I don’t know anything about Sin City, But I am familiar with the Watchmen, so I am going to hope the one you actually ment to suggest was everything I said made the Avengers a landmark film and better was the Watchmen.
The Watchmen did not achieve what I said the avengers did. First off, while there was a team of heros in it, Rorshack was clearly the main hero of the film. He begins the investigations into the murder mystery that starts the plot and gets the last laugh even after he died.
And even if I were to concede Watchmen succeeded in having multiple Lead Heros, following along the plots of several characters equally….you still cant call it even remotely the same as the Avengers. In Avengers nearly every one of them is worthy as a title character of there own movie, in the case of three of them is a title character of there own movie, and thus holds the stage like a films main star. Downey, Hemsworth, Evens, there all tried and tested Big stars. I could not tell you a single one of the actors from Watchman from memory because that’s all they ever did that I paid much attention to.
In the Watchmen multiple character stories are set up because of a lack of lead heroes rather than all of them being leads, its really more like all of them are supporting characters. In Avengers they are all leads, they all have there epic heroic moment to shine…and Watchmen is a movie and a comic made to show heroes as anything but ‘shining’.
So that refutes your rebuttal to my claim Avengers is a Landmark film in movie history.
Avengers are ‘basic’?
The Avengers cannot fairly be called basic at all, maybe you are confusing ‘basic’ with ‘established’ in that Tony Starks character was established 2 films ago and thus did not need ‘re-set up’. And to head off the obvious rebuttal to that, the film could have shown character growth if they wanted to, but the point of the team up film is to show his established character in interaction with other established characters. If the characters were not complex, then you could not get such interesting interaction with two polar opposites like Stark and Rogers, a eccentric maverick futurist genius and a simple disciplined soldier from the past. If anything I should attack Bruce’s character as ‘basic’ compared to the avengers, It took 5 movies to set up all the characters for this film, where as Bruce’s was basic enough to be set up in only 2 pervious films.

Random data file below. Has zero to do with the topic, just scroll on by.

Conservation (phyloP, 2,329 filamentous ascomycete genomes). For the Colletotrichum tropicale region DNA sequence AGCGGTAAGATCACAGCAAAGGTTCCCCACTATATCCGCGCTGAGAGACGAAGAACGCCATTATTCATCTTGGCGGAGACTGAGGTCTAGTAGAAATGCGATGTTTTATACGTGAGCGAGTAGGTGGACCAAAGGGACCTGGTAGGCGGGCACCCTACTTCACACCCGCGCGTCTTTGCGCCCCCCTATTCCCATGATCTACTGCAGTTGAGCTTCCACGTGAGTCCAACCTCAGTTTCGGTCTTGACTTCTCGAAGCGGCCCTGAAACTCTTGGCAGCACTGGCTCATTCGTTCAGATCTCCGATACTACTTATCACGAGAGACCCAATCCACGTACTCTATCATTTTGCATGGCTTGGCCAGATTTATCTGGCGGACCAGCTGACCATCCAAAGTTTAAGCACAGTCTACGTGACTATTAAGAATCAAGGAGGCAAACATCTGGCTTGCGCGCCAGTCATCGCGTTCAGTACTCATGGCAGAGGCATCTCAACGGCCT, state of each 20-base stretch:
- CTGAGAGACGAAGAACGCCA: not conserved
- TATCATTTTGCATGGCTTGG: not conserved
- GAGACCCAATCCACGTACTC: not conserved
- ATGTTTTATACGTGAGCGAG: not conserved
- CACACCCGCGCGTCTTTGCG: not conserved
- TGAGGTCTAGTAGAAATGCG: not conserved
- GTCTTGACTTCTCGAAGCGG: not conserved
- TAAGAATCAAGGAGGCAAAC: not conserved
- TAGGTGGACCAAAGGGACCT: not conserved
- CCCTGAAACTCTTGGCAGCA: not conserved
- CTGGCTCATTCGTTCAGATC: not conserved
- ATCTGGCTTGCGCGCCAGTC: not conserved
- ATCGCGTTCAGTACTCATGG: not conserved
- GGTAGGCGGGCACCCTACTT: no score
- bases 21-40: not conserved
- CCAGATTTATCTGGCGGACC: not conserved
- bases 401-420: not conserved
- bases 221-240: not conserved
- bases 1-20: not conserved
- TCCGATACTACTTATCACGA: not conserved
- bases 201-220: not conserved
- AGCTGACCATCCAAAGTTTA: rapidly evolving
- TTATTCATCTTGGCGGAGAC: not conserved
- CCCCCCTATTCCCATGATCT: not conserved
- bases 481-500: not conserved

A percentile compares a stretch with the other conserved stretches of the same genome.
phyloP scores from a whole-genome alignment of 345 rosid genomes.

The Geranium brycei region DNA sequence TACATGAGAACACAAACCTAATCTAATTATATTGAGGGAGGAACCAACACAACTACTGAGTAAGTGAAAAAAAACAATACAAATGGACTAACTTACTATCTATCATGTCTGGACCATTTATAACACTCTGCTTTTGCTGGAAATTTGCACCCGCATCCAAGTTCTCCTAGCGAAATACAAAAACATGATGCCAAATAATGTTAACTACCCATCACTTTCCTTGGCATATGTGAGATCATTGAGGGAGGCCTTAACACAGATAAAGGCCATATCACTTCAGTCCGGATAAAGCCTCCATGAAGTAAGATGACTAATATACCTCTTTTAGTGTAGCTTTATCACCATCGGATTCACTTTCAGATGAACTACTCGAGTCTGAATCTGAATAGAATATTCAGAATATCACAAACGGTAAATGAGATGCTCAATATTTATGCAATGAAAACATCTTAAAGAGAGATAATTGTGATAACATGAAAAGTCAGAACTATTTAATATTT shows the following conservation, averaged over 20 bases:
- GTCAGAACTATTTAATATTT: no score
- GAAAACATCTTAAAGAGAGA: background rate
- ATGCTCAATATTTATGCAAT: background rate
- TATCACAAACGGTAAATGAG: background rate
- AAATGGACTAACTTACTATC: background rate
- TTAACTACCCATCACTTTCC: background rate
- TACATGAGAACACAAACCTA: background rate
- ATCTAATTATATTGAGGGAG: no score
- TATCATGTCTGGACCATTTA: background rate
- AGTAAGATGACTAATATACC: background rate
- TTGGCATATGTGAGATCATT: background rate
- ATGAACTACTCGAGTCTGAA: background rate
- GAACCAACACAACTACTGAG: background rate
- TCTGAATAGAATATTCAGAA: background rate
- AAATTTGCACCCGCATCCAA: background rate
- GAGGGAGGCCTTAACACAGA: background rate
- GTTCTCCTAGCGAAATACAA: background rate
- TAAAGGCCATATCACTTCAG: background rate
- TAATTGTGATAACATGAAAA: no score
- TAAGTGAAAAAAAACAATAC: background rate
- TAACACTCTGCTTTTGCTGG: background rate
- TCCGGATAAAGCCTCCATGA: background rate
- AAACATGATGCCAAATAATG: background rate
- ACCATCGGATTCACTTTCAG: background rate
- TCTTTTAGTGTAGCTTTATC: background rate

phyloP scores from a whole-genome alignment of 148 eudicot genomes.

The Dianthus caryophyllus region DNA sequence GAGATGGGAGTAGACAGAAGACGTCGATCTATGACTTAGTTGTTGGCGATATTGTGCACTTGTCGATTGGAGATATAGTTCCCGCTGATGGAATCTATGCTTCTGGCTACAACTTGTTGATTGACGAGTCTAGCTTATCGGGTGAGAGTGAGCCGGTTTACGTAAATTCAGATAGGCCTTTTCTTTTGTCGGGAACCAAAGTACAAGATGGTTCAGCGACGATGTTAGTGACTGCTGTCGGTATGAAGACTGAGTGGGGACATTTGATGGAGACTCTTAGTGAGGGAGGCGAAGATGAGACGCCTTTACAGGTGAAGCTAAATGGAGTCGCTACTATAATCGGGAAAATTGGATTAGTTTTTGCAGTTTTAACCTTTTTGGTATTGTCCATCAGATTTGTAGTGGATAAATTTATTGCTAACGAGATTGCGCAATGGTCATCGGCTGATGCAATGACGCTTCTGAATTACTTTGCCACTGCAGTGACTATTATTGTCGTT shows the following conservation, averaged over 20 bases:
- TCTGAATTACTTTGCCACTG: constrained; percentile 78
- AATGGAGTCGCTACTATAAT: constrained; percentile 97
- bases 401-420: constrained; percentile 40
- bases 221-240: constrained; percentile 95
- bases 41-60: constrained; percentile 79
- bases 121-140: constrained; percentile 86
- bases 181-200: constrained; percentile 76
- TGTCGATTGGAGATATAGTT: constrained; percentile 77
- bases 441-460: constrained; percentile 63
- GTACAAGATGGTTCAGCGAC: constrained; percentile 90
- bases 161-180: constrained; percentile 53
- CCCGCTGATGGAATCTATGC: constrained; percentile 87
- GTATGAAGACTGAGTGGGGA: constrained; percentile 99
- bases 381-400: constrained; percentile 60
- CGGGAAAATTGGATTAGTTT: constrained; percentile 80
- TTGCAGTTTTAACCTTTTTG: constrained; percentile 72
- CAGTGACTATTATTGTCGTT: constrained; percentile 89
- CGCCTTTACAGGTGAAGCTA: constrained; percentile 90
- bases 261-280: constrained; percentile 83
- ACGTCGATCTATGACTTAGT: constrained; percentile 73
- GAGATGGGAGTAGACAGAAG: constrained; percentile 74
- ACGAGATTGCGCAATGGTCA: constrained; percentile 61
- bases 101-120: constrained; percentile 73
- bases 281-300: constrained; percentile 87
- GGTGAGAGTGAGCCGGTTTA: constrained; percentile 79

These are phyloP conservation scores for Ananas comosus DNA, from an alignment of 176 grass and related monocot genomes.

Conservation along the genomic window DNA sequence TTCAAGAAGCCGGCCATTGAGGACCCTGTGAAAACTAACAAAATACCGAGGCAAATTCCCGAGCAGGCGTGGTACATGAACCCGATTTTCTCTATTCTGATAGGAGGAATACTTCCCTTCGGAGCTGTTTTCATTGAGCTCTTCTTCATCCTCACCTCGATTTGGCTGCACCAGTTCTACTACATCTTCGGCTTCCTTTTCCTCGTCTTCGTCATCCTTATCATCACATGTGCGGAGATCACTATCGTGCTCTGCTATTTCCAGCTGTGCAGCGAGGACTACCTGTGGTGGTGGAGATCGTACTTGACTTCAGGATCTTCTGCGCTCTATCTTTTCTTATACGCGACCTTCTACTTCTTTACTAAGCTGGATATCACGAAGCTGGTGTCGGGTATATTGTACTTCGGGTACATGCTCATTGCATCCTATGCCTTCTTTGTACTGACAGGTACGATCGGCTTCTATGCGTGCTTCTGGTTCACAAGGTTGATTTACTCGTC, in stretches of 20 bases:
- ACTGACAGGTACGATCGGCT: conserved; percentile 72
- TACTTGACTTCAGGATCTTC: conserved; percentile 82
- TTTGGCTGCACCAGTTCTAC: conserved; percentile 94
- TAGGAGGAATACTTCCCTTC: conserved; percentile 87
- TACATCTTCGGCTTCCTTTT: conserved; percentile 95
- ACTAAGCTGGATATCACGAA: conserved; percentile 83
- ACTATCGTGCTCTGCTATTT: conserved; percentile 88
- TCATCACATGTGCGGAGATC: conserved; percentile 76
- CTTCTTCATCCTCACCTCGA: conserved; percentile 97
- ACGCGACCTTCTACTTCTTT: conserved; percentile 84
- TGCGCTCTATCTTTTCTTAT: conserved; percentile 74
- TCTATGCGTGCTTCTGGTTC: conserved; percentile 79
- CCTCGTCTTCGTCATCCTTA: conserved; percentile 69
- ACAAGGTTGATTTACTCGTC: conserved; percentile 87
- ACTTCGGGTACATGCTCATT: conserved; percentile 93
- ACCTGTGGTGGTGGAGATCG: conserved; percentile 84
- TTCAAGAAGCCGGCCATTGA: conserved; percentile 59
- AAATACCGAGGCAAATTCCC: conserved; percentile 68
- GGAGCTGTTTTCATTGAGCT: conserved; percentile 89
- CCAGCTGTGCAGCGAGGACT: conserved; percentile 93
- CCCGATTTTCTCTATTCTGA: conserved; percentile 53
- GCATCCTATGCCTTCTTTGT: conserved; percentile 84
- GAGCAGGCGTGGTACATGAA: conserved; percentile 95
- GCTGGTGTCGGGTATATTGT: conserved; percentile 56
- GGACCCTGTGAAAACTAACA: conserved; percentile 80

Hawkeye was wasted
This is and incredibly wrong use of the word ‘waist’. To be wasted means his role had no use to the plot. His character had a lot of use, as shields best agent he showed what the best agent could do to there best base (the helicarrier) and he showed how powerful Loki was with the tesseract. He gave some personal emotional motive for the Widow.
Next, he’s not one of Marvels Big 3 or 4, not a returning title star from a previous film, so its better if for most of the film he stays out way from them.
The Hero’s fought too much
This is the most ridiculous charge I think you’ve made against the avengers. Remember when I said Rodenberry’s rule for story is its got to be about something, and the plot has to help show what its about? This team’s inter conflict is what the movie is goes deep into being about, not Loki. The villain is a tool for showing that story but he is not more important than that story. When a movie is all about the villain and not about the story you get abominations like ‘Batman & Robin’ with George Clooney.
The Hero’s fights with each other is part of the films best highlights, you get to see how they all might match against each other at some point in the film, at least the match ups you want to see.
And then of course there’s the reason’s behind all there fights, there clashing egos. This movie brilliantly showed them growing to work together in spite of all these strong personalities in conflict with each other.
Hulk beat Loki too easy
Again you foolishly make the mistake by judging the film by how well it makes everything about the villain. It is because Loki is inconsequential enough to be ‘hulk smashed’ in such a way that this film rises above the flaws of ‘Batman and Robin’. The film is about building up the team, not the villain, and the team is built up perfectly in that smack down.